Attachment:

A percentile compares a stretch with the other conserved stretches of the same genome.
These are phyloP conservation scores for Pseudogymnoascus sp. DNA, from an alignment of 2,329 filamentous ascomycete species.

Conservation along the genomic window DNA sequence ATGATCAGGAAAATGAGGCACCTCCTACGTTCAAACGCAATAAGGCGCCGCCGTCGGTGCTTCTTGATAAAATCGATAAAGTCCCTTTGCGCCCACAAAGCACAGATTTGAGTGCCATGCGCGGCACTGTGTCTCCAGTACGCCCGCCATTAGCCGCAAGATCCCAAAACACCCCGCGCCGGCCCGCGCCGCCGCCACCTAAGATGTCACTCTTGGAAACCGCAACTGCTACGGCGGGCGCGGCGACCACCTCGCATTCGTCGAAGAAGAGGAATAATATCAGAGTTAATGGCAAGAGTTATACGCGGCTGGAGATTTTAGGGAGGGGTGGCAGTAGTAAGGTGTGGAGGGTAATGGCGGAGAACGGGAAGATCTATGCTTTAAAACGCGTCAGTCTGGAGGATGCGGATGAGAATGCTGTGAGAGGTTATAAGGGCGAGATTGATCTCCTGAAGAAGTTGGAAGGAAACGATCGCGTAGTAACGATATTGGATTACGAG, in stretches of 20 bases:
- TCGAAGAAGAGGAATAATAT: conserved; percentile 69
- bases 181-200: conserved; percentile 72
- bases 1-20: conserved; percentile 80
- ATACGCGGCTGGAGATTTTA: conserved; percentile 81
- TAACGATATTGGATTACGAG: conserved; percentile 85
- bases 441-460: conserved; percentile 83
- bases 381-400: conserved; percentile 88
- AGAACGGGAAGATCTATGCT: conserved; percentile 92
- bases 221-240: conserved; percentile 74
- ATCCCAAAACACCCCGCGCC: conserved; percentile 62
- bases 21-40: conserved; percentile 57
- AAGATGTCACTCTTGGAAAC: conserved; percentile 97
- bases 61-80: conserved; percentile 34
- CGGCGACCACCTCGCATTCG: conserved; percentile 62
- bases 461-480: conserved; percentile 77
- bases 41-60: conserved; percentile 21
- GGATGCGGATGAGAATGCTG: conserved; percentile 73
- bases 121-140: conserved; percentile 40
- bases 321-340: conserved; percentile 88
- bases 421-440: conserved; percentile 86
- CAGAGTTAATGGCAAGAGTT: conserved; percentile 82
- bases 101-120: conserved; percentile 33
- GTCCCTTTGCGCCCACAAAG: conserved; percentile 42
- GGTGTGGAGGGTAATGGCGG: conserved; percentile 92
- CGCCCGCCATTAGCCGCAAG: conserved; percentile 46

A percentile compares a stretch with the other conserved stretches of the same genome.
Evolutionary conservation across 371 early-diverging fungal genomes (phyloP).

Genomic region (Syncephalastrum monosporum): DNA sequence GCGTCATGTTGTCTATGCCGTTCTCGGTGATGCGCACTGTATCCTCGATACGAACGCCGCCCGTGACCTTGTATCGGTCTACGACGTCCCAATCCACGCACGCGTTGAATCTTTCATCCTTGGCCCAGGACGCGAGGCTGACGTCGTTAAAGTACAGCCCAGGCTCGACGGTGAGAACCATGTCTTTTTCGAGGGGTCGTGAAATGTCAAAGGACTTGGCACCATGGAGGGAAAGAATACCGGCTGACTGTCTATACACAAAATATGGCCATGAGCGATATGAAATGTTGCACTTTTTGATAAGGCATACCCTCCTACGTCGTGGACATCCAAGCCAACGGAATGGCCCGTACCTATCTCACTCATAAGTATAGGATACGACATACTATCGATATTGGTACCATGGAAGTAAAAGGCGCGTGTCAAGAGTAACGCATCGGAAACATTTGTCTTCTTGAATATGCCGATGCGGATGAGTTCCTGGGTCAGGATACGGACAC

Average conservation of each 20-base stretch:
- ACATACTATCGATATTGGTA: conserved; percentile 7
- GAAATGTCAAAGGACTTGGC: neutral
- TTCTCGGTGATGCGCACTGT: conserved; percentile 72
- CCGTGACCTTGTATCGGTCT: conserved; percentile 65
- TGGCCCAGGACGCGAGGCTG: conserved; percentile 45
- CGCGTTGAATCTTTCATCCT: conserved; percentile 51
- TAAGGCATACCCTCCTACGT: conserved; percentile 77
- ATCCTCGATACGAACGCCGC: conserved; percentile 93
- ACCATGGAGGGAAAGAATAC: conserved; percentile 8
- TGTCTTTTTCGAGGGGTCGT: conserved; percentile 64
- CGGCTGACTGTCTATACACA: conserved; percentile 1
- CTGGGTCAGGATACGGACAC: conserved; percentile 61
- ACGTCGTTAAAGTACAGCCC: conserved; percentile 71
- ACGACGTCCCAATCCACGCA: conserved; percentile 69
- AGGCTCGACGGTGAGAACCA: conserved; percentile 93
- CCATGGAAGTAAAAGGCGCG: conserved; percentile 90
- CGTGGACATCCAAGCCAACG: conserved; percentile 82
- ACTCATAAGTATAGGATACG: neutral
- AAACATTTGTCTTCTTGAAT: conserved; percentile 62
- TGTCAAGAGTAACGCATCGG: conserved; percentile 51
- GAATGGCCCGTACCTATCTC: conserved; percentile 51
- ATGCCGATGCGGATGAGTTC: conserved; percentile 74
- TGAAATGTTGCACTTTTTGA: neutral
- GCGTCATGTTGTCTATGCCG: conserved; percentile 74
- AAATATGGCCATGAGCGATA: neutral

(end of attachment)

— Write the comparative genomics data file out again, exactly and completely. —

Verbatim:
A percentile compares a stretch with the other conserved stretches of the same genome.
These are phyloP conservation scores for Pseudogymnoascus sp. DNA, from an alignment of 2,329 filamentous ascomycete species.

Conservation along the genomic window DNA sequence ATGATCAGGAAAATGAGGCACCTCCTACGTTCAAACGCAATAAGGCGCCGCCGTCGGTGCTTCTTGATAAAATCGATAAAGTCCCTTTGCGCCCACAAAGCACAGATTTGAGTGCCATGCGCGGCACTGTGTCTCCAGTACGCCCGCCATTAGCCGCAAGATCCCAAAACACCCCGCGCCGGCCCGCGCCGCCGCCACCTAAGATGTCACTCTTGGAAACCGCAACTGCTACGGCGGGCGCGGCGACCACCTCGCATTCGTCGAAGAAGAGGAATAATATCAGAGTTAATGGCAAGAGTTATACGCGGCTGGAGATTTTAGGGAGGGGTGGCAGTAGTAAGGTGTGGAGGGTAATGGCGGAGAACGGGAAGATCTATGCTTTAAAACGCGTCAGTCTGGAGGATGCGGATGAGAATGCTGTGAGAGGTTATAAGGGCGAGATTGATCTCCTGAAGAAGTTGGAAGGAAACGATCGCGTAGTAACGATATTGGATTACGAG, in stretches of 20 bases:
- TCGAAGAAGAGGAATAATAT: conserved; percentile 69
- bases 181-200: conserved; percentile 72
- bases 1-20: conserved; percentile 80
- ATACGCGGCTGGAGATTTTA: conserved; percentile 81
- TAACGATATTGGATTACGAG: conserved; percentile 85
- bases 441-460: conserved; percentile 83
- bases 381-400: conserved; percentile 88
- AGAACGGGAAGATCTATGCT: conserved; percentile 92
- bases 221-240: conserved; percentile 74
- ATCCCAAAACACCCCGCGCC: conserved; percentile 62
- bases 21-40: conserved; percentile 57
- AAGATGTCACTCTTGGAAAC: conserved; percentile 97
- bases 61-80: conserved; percentile 34
- CGGCGACCACCTCGCATTCG: conserved; percentile 62
- bases 461-480: conserved; percentile 77
- bases 41-60: conserved; percentile 21
- GGATGCGGATGAGAATGCTG: conserved; percentile 73
- bases 121-140: conserved; percentile 40
- bases 321-340: conserved; percentile 88
- bases 421-440: conserved; percentile 86
- CAGAGTTAATGGCAAGAGTT: conserved; percentile 82
- bases 101-120: conserved; percentile 33
- GTCCCTTTGCGCCCACAAAG: conserved; percentile 42
- GGTGTGGAGGGTAATGGCGG: conserved; percentile 92
- CGCCCGCCATTAGCCGCAAG: conserved; percentile 46

A percentile compares a stretch with the other conserved stretches of the same genome.
Evolutionary conservation across 371 early-diverging fungal genomes (phyloP).

Genomic region (Syncephalastrum monosporum): DNA sequence GCGTCATGTTGTCTATGCCGTTCTCGGTGATGCGCACTGTATCCTCGATACGAACGCCGCCCGTGACCTTGTATCGGTCTACGACGTCCCAATCCACGCACGCGTTGAATCTTTCATCCTTGGCCCAGGACGCGAGGCTGACGTCGTTAAAGTACAGCCCAGGCTCGACGGTGAGAACCATGTCTTTTTCGAGGGGTCGTGAAATGTCAAAGGACTTGGCACCATGGAGGGAAAGAATACCGGCTGACTGTCTATACACAAAATATGGCCATGAGCGATATGAAATGTTGCACTTTTTGATAAGGCATACCCTCCTACGTCGTGGACATCCAAGCCAACGGAATGGCCCGTACCTATCTCACTCATAAGTATAGGATACGACATACTATCGATATTGGTACCATGGAAGTAAAAGGCGCGTGTCAAGAGTAACGCATCGGAAACATTTGTCTTCTTGAATATGCCGATGCGGATGAGTTCCTGGGTCAGGATACGGACAC

Average conservation of each 20-base stretch:
- ACATACTATCGATATTGGTA: conserved; percentile 7
- GAAATGTCAAAGGACTTGGC: neutral
- TTCTCGGTGATGCGCACTGT: conserved; percentile 72
- CCGTGACCTTGTATCGGTCT: conserved; percentile 65
- TGGCCCAGGACGCGAGGCTG: conserved; percentile 45
- CGCGTTGAATCTTTCATCCT: conserved; percentile 51
- TAAGGCATACCCTCCTACGT: conserved; percentile 77
- ATCCTCGATACGAACGCCGC: conserved; percentile 93
- ACCATGGAGGGAAAGAATAC: conserved; percentile 8
- TGTCTTTTTCGAGGGGTCGT: conserved; percentile 64
- CGGCTGACTGTCTATACACA: conserved; percentile 1
- CTGGGTCAGGATACGGACAC: conserved; percentile 61
- ACGTCGTTAAAGTACAGCCC: conserved; percentile 71
- ACGACGTCCCAATCCACGCA: conserved; percentile 69
- AGGCTCGACGGTGAGAACCA: conserved; percentile 93
- CCATGGAAGTAAAAGGCGCG: conserved; percentile 90
- CGTGGACATCCAAGCCAACG: conserved; percentile 82
- ACTCATAAGTATAGGATACG: neutral
- AAACATTTGTCTTCTTGAAT: conserved; percentile 62
- TGTCAAGAGTAACGCATCGG: conserved; percentile 51
- GAATGGCCCGTACCTATCTC: conserved; percentile 51
- ATGCCGATGCGGATGAGTTC: conserved; percentile 74
- TGAAATGTTGCACTTTTTGA: neutral
- GCGTCATGTTGTCTATGCCG: conserved; percentile 74
- AAATATGGCCATGAGCGATA: neutral